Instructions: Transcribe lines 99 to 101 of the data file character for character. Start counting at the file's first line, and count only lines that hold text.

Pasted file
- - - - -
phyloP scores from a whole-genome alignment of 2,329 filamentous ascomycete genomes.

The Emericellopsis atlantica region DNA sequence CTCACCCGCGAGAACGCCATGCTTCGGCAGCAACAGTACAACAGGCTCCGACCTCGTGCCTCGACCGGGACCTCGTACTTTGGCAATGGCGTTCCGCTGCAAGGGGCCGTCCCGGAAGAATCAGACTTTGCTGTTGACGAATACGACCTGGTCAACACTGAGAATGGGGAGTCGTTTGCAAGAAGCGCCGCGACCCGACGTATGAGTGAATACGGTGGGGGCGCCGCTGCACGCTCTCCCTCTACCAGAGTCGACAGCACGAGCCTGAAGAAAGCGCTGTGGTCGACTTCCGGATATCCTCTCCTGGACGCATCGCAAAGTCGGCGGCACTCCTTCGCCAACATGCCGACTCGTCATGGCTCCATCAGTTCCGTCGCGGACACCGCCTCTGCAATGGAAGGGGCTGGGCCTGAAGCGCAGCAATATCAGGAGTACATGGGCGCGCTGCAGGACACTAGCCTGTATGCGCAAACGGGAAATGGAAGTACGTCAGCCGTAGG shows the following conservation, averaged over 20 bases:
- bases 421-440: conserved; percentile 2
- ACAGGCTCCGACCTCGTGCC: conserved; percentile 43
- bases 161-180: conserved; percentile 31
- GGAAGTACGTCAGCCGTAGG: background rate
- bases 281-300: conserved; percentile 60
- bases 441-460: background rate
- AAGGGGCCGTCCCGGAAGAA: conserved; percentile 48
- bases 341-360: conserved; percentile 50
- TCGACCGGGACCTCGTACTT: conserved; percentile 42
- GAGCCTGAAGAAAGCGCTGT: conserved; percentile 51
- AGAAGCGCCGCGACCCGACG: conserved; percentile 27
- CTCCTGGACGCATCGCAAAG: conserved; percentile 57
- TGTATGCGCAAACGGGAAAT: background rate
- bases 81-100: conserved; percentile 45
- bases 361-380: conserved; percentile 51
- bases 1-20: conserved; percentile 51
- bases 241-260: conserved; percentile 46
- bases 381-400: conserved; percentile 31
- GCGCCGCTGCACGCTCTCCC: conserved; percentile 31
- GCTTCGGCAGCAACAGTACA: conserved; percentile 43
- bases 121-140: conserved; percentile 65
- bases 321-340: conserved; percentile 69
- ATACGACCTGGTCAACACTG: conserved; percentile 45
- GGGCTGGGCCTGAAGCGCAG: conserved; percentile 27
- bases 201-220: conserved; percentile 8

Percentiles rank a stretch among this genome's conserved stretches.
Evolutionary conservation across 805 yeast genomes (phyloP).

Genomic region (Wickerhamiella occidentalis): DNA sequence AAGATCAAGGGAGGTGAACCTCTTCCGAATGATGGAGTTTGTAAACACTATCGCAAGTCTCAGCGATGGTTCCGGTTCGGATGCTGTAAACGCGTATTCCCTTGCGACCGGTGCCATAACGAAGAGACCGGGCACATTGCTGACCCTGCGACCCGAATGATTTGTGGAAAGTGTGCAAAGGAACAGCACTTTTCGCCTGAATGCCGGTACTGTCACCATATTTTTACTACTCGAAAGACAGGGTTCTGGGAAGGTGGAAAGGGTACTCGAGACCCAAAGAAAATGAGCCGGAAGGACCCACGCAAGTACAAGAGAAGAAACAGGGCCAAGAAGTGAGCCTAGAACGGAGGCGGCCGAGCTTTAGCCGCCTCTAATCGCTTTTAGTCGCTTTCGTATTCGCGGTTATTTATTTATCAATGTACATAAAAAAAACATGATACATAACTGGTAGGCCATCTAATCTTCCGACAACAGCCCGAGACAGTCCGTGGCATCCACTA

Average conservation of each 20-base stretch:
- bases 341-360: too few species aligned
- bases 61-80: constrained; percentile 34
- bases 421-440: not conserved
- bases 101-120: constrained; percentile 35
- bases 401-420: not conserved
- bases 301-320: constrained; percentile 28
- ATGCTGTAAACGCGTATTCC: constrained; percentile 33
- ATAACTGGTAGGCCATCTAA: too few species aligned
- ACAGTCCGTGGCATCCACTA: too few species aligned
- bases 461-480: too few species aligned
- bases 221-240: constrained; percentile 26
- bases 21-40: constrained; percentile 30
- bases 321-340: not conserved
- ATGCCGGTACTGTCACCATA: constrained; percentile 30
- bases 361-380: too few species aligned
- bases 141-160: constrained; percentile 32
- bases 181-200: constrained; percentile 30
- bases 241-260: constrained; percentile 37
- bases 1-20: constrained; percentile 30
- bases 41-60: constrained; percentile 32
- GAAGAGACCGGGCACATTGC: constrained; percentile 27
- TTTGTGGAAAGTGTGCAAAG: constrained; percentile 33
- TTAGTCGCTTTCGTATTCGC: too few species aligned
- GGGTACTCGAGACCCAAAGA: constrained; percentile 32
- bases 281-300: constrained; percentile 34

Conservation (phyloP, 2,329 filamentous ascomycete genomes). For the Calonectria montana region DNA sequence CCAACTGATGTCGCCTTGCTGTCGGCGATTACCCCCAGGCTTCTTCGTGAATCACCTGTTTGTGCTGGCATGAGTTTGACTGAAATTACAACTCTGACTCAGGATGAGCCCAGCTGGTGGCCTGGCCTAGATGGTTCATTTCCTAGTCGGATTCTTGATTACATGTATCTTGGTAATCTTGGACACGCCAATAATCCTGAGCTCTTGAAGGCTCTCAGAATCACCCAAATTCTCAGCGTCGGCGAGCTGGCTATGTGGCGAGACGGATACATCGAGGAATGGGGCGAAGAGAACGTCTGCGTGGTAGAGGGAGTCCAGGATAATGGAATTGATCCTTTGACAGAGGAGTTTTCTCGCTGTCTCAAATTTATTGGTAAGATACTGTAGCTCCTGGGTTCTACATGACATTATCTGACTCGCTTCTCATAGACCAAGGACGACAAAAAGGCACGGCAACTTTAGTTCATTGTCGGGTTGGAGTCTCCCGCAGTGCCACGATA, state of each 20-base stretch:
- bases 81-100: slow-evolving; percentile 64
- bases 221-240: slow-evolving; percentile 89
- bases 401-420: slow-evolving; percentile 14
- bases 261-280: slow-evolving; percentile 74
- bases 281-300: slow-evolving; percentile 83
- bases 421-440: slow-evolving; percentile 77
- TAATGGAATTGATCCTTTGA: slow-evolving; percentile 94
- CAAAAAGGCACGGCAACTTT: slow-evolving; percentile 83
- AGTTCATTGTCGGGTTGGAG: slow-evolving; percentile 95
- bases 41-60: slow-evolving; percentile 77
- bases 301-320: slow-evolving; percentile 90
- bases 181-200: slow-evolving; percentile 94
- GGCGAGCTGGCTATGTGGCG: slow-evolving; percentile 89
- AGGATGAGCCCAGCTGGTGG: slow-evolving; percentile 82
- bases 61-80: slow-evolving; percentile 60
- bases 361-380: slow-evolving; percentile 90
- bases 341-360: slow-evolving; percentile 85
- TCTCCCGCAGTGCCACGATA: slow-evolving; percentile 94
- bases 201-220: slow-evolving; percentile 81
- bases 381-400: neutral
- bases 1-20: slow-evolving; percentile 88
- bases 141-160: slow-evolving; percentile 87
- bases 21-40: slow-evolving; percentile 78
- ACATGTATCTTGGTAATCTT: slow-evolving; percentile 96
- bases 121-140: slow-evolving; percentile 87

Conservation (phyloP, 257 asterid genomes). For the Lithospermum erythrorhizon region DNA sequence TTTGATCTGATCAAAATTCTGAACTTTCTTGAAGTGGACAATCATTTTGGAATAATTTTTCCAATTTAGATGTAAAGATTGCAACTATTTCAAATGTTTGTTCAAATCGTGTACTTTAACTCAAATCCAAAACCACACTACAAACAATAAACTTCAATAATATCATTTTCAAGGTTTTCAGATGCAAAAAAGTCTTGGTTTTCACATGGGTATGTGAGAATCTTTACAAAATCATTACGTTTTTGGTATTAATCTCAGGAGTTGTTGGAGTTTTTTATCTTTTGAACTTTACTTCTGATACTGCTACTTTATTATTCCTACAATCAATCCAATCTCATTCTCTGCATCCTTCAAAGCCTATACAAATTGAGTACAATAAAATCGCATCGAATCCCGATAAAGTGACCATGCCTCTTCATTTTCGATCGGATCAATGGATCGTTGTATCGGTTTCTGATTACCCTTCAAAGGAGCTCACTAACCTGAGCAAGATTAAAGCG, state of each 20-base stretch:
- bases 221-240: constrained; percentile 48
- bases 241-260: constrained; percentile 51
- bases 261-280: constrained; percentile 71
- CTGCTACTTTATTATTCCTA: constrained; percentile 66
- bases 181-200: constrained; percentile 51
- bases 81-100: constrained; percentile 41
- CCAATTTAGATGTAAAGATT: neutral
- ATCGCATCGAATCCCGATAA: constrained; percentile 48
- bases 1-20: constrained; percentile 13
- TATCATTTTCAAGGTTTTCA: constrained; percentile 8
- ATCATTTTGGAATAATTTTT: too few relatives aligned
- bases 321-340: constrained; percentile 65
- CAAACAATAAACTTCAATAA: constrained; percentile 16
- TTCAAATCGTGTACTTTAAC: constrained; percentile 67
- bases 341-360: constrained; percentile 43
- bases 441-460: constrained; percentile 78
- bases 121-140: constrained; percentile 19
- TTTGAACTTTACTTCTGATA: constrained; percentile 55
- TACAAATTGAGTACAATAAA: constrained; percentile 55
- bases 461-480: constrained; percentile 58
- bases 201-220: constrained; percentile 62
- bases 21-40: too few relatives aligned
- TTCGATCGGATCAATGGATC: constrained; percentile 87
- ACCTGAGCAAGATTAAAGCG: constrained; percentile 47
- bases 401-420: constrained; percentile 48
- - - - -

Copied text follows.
- bases 441-460: constrained; percentile 78
- bases 121-140: constrained; percentile 19
- TTTGAACTTTACTTCTGATA: constrained; percentile 55